Posts tagged “preview”

ChittahChattah Quickies

Rate This Article: What’s Wrong with the Culture of Critique [] – Are mounting (and recursive) reviews and opinions on every-little-thing blinding us with tidal waves of bias and robbing us of fundamentally human experiences such as the joys of discovery and failure?

Our ever more sophisticated arsenal of stars and thumbs will eventually serve to curtail serendipity, adventure, and idiotic floundering. But more immediate is the simple problem of contamination. When the voices of hundreds of strangers, or even just three shrill ones, enter our heads, a tiny but vital part of ourselves is diminished. Suddenly we’re breached, denied the pleasure of articulating our own judgment on this professor, or that meal, or this city… There’s an essential freedom in being alone with one’s thoughts, oblivious to and unpolluted by anyone else’s. Diminish that aloneness and we start to doubt our own perspective. Do I really think Blue Bottle coffee is that great? Or Blazing Saddles that funny? Do I really not like that pizza place because it isn’t authentic New York-style? Sure, it’s entirely possible to arrive at one’s own opinion amidst a cacophony of others. But it’s also possible to bend, unknowingly and imperceptibly, toward a position not naturally our own.

Radical Sharing Works: This Guy Lets the World Use His Starbucks Card for Free [] – Accidental, experimental business model proves effective, adds unexpected value.

On July 7th, Stark loaded $30 onto his card and posted the image for his friends to use. Within hours, the money turned into caffeine and prefab sandwiches. So Stark added another $50 and invited a few more friends to see if they liked paying for things with their phones, creating an informal user experience focus group. But this time, the money didn’t vanish. People started adding money as well as spending it. And since then, it’s become an experiment in anonymous collective sharing. Buying a cup of coffee on the card becomes a special act of participation, and giving back so a stranger can do the same just feels good, and certainly better than the average frappuccino. In that way, the technology Stark created is adding value to the coffee people purchase. “Overall it’s working,” he says. Stark created a little program that would check the value on the card and post it to Twitter, so experimenters could see if there is enough for a cup o’ joe before heading out to Starbucks. More and more people joined. As of about 11 a.m. PST today, Stark said that about $3,664.24 had passed through the card.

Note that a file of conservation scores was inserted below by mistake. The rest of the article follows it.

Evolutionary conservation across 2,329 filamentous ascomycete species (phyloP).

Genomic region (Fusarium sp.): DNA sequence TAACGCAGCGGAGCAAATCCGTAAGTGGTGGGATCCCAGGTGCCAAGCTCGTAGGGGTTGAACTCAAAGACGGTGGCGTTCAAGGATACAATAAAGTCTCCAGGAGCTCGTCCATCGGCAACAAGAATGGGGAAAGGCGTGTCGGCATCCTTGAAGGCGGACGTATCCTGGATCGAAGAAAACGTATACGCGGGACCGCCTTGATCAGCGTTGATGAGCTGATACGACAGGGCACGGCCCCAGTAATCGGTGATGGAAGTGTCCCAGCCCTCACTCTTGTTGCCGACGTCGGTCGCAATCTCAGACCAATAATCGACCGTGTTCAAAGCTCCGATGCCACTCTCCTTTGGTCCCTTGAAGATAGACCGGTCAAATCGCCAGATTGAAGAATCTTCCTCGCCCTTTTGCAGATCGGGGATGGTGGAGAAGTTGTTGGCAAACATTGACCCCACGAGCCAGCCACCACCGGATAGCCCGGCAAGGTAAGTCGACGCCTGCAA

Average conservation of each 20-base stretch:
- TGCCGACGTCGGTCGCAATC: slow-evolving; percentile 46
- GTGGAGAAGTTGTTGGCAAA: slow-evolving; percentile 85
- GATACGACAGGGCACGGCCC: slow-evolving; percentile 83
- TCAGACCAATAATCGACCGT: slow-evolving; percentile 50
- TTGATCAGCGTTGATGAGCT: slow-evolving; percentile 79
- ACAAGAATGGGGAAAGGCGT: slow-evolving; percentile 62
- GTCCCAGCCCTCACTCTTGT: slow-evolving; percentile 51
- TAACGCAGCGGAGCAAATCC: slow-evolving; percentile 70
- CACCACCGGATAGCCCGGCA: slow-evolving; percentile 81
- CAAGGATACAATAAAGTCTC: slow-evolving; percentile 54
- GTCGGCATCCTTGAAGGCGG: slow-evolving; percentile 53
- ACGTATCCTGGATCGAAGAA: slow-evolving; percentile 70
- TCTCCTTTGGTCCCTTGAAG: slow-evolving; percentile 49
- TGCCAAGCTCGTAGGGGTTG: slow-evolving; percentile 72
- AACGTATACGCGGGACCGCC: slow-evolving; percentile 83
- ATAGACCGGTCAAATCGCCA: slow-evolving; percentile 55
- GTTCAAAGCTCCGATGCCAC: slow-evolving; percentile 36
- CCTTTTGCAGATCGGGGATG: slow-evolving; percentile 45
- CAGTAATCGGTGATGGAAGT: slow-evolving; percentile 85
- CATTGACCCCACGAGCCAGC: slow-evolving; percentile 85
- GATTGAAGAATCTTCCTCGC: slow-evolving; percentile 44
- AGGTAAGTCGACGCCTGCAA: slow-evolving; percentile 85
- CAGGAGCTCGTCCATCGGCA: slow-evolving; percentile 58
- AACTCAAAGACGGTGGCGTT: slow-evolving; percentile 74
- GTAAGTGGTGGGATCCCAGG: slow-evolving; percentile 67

ChittahChattah Quickies

  • Listening to customer feedback? Twenty-Five Years of Post-it Notes (Thx, @susandra) – In '77, 3M decided to test-market. It failed to ignite interest. “When we did the follow-up research, there just weren’t a lot of people saying this was a product they wanted.”
    "We knew the test markets failed, but we just kept saying, ‘Maybe it was us. Maybe we did something wrong. Because it couldn’t be the product—the product was great.”
    To see for themselves how people responded to Post-it Notes, 2 execs cold-called offices, giving away samples and showing people how to use 'em. The responses were more enthusiastic. “Those things really were like cocaine. You got them into somebody’s hands, and they couldn’t help but play around with them.”
    1 more test was in order. They got newspapers to run stories about it. They festooned stationery stores with banner displays and point-of-purchase materials. 1000s of samples were sent to office managers, purchasing agents, lawyers, etc. People demonstrated it to potential customers. It was a huge success, and 3M decided to launch Post-Its.
  • Listening to customer feedback? Peter Arnell Explains Failed Tropicana Package Design – Big outcry over the Tropicana packaging design (which this suggests was NOT tested but that's hard to believe) led to a return to the previous packaging.
  • Listening to customer feedback? Malcolm Gladwell on the Aeron chair – The Aeron chair was originally despised and deemed ugly. It didn’t catch on for 2 years, and then it quickly became the most popular chair. Everyone came to love it. Gladwell concludes that people find responses about some topics extremely difficult to articulate. While they may think they dislike something (like the Aeron chair), in their hearts they may actually like it. There is a disconnect that causes people to express dislike in their heads while they actually like it in their hearts (and vice versa).
  • Listening to customer feedback? Hate Facebook's new look? You'll like it soon enough. – Slate advances the point that people react to change negatively but eventually get used to the change and make it work.
  • Listening to customer feedback? Problems With NBC’s ‘Parks & Recreation’ – When do you listen to negative feedback and when do you follow your vision? I think there's an important middle-ground that is often ignored: understanding what lies beneath that feedback and choosing carefully if and how to respond to it, or how to create supporting activities that help get over the barriers that the rejection points to


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